All articles are evaluated solely on their scientific merit by peers, not by professional staff editors. A two-tier review process for research reports includes an Editorial Board member and independent peer reviewers. Editors are professional scientists and active researchers. A full list of Editorial Board members and their disciplines is included in our masthead.
Online Submission is the primary and preferred route for publication in Annals of General Internal Medicine
All manuscripts are evaluated by the Editorial Board. The identity of reviewers are confidential and not shared, unless express permission is granted by the reviewers. The Board may reject manuscripts without further review, or review and reject manuscripts that do not meet Annals of General Internal Medicine standards.
The peer review process
All submitted manuscripts are read by the editorial staff. To save time for authors and peer-reviewers, only those papers that seem most likely to meet our editorial criteria are sent for formal review. Those papers judged by the editors to be of insufficient general interest or otherwise inappropriate are rejected promptly without external review (although these decisions may be based on informal advice from specialists in the field).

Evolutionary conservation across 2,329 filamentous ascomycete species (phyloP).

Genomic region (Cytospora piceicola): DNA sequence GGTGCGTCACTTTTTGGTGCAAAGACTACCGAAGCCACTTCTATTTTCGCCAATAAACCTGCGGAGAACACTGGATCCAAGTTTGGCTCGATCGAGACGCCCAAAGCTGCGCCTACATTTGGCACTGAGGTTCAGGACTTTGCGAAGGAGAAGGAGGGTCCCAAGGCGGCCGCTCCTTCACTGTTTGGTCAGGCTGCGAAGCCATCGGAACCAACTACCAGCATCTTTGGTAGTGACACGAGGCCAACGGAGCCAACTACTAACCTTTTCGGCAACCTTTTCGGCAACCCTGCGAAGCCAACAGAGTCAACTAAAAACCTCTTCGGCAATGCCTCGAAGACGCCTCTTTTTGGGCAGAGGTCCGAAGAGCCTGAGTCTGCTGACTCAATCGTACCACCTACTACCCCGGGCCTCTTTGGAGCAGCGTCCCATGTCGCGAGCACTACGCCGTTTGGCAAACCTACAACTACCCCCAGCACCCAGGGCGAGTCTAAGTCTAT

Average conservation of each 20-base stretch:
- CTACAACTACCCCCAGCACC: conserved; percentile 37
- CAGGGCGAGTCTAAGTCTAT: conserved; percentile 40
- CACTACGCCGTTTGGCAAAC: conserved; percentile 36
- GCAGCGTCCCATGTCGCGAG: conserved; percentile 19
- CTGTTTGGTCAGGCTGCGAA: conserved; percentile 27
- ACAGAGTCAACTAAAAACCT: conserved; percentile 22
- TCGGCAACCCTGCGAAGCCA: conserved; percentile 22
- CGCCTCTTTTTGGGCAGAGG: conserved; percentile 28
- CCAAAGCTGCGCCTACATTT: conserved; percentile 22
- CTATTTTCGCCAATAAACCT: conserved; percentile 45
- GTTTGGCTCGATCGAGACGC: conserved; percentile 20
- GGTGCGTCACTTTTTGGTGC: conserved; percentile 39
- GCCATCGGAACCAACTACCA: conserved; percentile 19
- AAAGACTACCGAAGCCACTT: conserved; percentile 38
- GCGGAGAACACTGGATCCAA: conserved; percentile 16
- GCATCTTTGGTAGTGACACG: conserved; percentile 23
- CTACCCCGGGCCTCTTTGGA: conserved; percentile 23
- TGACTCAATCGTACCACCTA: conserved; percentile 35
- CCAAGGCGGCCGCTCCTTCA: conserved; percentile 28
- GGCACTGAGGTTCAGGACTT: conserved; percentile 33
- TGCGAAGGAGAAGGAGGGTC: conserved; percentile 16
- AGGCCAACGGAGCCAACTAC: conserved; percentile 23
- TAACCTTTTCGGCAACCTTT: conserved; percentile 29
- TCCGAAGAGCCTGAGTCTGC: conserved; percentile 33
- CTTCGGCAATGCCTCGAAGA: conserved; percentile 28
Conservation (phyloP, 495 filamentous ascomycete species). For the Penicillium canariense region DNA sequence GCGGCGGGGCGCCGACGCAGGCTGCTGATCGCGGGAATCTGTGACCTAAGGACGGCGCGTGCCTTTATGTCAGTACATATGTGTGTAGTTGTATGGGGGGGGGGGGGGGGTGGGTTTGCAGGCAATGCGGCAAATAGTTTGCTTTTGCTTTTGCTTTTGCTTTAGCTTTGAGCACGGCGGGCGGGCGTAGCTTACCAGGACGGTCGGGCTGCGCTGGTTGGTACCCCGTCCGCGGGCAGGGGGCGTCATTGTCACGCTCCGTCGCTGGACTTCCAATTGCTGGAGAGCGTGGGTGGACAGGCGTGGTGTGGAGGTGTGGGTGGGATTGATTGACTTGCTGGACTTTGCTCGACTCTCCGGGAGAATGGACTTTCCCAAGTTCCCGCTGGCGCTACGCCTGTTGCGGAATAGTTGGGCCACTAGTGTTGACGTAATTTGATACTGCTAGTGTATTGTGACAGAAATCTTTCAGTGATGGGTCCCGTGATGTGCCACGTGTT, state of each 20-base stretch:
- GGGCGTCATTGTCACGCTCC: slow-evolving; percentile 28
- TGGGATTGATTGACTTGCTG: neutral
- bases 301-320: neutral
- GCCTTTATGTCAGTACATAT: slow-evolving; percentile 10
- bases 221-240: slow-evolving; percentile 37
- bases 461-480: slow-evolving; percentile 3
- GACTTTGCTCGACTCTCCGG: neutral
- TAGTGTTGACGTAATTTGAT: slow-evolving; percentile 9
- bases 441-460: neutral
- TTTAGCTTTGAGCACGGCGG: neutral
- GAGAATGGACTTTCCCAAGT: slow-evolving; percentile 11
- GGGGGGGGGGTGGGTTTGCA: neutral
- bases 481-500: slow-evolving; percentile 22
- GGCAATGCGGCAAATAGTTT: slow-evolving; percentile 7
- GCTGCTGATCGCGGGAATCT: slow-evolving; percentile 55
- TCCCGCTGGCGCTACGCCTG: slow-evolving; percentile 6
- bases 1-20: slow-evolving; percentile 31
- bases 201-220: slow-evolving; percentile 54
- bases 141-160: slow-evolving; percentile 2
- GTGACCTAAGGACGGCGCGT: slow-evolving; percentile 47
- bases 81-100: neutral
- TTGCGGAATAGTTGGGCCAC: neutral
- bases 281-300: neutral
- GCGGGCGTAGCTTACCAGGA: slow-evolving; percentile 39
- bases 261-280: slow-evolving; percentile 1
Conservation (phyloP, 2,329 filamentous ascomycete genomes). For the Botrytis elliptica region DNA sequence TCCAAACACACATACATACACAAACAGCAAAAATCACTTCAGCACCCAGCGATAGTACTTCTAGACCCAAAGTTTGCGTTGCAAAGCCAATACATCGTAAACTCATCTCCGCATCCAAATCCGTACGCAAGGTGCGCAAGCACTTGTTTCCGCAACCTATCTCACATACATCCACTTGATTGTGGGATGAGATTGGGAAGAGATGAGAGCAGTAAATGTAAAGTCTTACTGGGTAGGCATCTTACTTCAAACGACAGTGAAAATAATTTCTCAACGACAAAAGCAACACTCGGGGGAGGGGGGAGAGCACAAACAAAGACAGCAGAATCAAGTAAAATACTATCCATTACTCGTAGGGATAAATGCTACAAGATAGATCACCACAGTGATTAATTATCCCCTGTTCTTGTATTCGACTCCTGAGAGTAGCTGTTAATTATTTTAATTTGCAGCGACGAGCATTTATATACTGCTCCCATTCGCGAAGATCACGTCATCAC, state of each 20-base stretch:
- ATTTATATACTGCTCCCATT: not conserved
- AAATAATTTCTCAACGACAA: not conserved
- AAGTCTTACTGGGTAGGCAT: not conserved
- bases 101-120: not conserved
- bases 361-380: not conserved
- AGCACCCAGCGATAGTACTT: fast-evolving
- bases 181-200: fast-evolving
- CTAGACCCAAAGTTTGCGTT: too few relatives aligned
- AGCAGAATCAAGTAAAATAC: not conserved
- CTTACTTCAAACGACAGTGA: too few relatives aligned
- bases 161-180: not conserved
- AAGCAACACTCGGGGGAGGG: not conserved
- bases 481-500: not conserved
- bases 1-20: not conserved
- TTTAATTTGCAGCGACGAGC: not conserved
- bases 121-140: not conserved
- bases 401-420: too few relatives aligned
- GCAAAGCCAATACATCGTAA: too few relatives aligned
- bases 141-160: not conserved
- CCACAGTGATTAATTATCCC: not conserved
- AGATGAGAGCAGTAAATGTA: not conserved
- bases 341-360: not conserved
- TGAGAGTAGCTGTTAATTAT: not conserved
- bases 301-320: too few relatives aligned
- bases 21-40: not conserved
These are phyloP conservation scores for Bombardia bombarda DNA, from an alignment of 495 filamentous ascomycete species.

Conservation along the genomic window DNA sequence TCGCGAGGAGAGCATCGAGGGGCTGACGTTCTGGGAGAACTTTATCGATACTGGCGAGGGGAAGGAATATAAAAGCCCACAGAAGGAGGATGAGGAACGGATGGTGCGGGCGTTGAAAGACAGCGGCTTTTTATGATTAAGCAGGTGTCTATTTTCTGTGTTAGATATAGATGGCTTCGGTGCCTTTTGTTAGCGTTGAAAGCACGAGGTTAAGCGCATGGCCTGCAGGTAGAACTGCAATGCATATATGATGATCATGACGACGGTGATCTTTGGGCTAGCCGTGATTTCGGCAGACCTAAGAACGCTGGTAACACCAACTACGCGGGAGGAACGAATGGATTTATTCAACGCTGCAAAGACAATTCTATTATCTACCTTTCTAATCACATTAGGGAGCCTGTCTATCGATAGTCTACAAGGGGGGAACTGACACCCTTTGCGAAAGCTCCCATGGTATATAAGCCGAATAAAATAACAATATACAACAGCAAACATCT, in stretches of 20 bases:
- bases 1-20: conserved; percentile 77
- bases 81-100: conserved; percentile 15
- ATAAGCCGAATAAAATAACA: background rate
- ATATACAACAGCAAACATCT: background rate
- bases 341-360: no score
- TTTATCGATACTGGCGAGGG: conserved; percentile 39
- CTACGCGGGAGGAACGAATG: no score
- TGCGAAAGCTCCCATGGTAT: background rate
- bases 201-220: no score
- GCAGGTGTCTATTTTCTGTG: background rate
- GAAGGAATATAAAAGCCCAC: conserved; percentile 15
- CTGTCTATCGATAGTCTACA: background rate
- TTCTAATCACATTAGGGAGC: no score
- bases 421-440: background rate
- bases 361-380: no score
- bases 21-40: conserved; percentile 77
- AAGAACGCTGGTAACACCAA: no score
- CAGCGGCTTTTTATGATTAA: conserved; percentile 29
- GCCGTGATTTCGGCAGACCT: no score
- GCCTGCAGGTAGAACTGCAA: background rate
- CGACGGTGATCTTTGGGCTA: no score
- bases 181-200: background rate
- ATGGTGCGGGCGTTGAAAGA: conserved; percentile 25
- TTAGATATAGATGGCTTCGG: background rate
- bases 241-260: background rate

Manuscripts judged to be of potential interest to our readership are sent for formal review, typically to two or three reviewers, but sometimes more if special advice is needed (for example on statistics or a particular technique). The editors then make a decision based on the reviewers' advice, from among several possibilities:
• Accept, with or without editorial revisions
• Invite the authors to revise their manuscript to address specific minor or major concerns before a final decision is reached
• Reject, but indicate to the authors that further work might justify a resubmission
• Reject outright, typically on grounds of specialist interest, lack of novelty, insufficient conceptual advance or major technical and/or interpretational problems